Paying for Performance Improvement in Quality and Outcomes of Cardiovascular Care: Challenges and Prospects

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Over the past two decades, Medicare and other payers have been looking at ways to base payment for cardiovascular care on the quality and outcomes of care delivered. Public reporting of hospital performance on a series of quality measures began in 2004 with basic processes of care such as aspirin use and influenza vaccination, and it expanded in later years to include outcomes such as mortality and readmission rates. Following the passage of the Affordable Care Act in March 2010, Medicare and other payers moved forward with pay-for-performance programs, more commonly referred to as value-based purchasing (VBP) programs. These programs are largely based on an underlying fee-for-service payment infrastructure and give hospitals and clinicians bonuses or penalties based on their performance. Another new payment mechanism, called alternative payment models (APMs), aims to move towards episode-based or global payments to improve quality and efficiency. The two most relevant APMs for cardiovascular care include Accountable Care Organizations and bundled payments. Both VBP programs and APMs have challenges related to program efficacy, accuracy, and equity. In fact, despite over a decade of progress in measuring and incentivizing high-quality care delivery within cardiology, major limitations remain. Many of the programs have had little benefit in terms of clinical outcomes yet have led to marked administrative burden for participants. However, there are several encouraging prospects to aid the successful implementation of value-based high-quality cardiovascular care, such as more sophisticated data science to improve risk adjustment and flexible electronic health records to decrease administrative burden. Furthermore, payment models designed specifically for cardiovascular care could incentivize innovative care delivery models that could improve quality and outcomes for patients. This review provides an overview of current efforts, largely at the federal level, to pay for high-quality cardiovascular care and discusses the challenges and prospects related to doing so.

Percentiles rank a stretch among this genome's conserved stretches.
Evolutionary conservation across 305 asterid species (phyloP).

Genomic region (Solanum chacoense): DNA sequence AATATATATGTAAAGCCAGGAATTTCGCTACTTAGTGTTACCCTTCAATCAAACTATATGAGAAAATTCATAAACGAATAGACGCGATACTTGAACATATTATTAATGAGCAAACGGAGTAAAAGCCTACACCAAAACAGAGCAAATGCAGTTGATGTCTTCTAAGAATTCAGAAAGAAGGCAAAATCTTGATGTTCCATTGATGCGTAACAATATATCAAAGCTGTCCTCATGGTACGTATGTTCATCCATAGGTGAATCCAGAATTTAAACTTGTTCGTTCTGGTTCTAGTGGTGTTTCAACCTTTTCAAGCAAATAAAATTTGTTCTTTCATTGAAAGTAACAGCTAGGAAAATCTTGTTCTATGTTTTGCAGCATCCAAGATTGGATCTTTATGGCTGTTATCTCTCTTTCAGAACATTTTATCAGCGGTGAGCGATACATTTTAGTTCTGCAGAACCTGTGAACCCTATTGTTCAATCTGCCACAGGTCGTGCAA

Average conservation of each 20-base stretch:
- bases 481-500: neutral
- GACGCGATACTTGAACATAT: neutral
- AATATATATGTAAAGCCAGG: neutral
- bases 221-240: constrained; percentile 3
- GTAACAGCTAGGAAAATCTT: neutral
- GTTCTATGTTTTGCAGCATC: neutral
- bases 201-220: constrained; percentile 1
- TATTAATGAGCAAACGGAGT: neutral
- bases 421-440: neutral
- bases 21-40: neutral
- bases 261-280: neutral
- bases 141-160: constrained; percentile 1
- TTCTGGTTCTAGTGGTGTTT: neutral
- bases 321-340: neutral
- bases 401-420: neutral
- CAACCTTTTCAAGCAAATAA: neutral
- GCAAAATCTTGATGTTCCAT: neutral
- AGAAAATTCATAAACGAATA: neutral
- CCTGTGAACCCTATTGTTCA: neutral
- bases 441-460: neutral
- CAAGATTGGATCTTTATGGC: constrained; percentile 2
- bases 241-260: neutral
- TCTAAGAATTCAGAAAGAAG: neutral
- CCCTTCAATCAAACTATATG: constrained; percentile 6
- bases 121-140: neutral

Original languageEnglish
Pages (from-to)225-231
Number of pages7
JournalMethodist DeBakey cardiovascular journal
Issue number3
StatePublished - Jul 1 2020


  • alternative payment models
  • cardiovascular care
  • pay for performance
  • value-based purchasing


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